The crucial question arising is how to break the political process that naturally results in marginalization. Since most of the masses are likely to vote mainly for their respective ethnic leaders, the strategies have to come from leadership if they really want to make the country a better place. Perhaps it is naïve to believe leaders would want to change the status quo. Nevertheless, it is still important to write down these thoughts. There must be a multitude of ways to minimize marginalization, but I will present three possibilities.
First, senior leaders in government, private sector, army, police and other agencies should be required to undertake diversity training. Diversity comes in various forms including gender, religious, age and geography. But in the case of Guyana ethnic diversity in leadership positions should be given prominence. These days one can hardly obtain a tenure-track academic position in the United States without writing a one page diversity statement in addition to all the other skills requirements. The same should be implemented for anyone taking up a senior post in government such as the level of Permanent Secretaries. I would argue that a leader is up to no good if most of the employees and advisers in an agency are skewed in favour of one ethnicity, age or gender and the leader does little to nothing to promote diversity. In addition, research has shown that diversity is very helpful in promoting technological advancements and other benefits.
Second, inclusive governance is high on the agenda of the APNU-AFC administration. I can understand where this is coming from since many of the tasks ahead require the cooperation of the PPP, which since 2011 is a party laser-focused on the pursuit of Mr. Jagdeo's desire for a third term. The difficult tasks ahead to deal with the sugar crisis and the barter-induced artificial rice boom will require PPP's cooperation. But inclusive governance has to be backed by constitutional mechanisms. One other possibility is to promote the emergence of a substantial and inelastic group of swing voters. One tweak to the present constitution would be to allow for post-election alliances instead of pre-election coalitions. This would add a high degree of randomness regarding the likely winner and therefore minimize race-baiting campaigning. It should also make voters more likely to vote as swing voters.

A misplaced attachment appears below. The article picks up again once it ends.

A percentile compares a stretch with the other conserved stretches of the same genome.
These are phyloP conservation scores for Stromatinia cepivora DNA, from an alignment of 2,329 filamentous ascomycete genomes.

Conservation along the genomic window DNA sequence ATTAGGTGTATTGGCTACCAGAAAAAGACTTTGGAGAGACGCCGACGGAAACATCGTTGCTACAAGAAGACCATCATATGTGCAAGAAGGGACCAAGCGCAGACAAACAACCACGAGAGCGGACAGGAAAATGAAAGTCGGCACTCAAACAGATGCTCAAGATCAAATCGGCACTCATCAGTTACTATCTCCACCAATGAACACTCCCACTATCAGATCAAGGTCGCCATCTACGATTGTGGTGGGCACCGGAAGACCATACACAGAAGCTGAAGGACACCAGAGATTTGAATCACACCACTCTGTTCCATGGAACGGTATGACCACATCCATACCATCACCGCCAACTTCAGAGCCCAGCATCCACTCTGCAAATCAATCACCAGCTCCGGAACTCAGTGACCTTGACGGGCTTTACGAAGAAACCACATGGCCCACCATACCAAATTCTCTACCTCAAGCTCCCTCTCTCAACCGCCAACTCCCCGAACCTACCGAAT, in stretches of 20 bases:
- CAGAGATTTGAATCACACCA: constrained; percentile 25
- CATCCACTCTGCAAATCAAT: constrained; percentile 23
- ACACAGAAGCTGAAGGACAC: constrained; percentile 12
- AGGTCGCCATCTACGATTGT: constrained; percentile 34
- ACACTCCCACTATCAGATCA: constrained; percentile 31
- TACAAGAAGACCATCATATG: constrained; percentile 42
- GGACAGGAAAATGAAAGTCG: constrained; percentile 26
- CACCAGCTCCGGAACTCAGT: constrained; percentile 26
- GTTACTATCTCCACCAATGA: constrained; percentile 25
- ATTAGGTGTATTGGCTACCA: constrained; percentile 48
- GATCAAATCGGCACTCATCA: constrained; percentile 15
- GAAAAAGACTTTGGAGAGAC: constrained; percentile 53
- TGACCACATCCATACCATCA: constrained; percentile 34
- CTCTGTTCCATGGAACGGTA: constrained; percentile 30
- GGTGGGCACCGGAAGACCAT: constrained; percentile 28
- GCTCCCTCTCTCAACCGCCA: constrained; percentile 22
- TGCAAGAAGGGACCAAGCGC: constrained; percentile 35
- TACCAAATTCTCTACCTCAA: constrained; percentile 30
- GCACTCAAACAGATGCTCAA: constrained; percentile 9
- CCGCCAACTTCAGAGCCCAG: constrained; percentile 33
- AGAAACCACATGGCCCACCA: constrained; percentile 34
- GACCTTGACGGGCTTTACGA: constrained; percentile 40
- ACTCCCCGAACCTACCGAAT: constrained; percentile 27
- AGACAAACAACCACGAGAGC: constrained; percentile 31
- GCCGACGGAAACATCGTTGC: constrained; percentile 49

Third, Guyana is one of the few countries experiencing a population decline. This column has argued that the population is small and density needs to be increased to decrease the average cost associated with a polder system of drainage. The country also does not have a critical mass to settle the Rupununi so as to make a road or rail system to the Atlantic financially viable. Therefore, there has to be a radical immigration policy based on two principles. (i) The need to create a larger internal market and increase population density. (ii) It must shift the country away from having two large ethnic groups suspicious of each other to about five groups with none having an overwhelming majority.
The first principle is rooted in the logic of microeconomics. The second one is rooted in political economy. Ideally immigration from the diaspora is desirable and must be given priority. However, people from surplus populations would have to be encouraged to enter in order to create economic opportunities for themselves and existing locals. The second principle does not mean any existing group will see their aggregate number decrease. It requires bringing immigrants from surplus countries such as China, Brazil, India and Nigeria in such a manner that the country will have no group exceeding 25 per cent. So, for example, the East Indian population might increase by 200,000 but its relative percentage does not exceed 25 per cent. The same can be said for the African Guyanese population.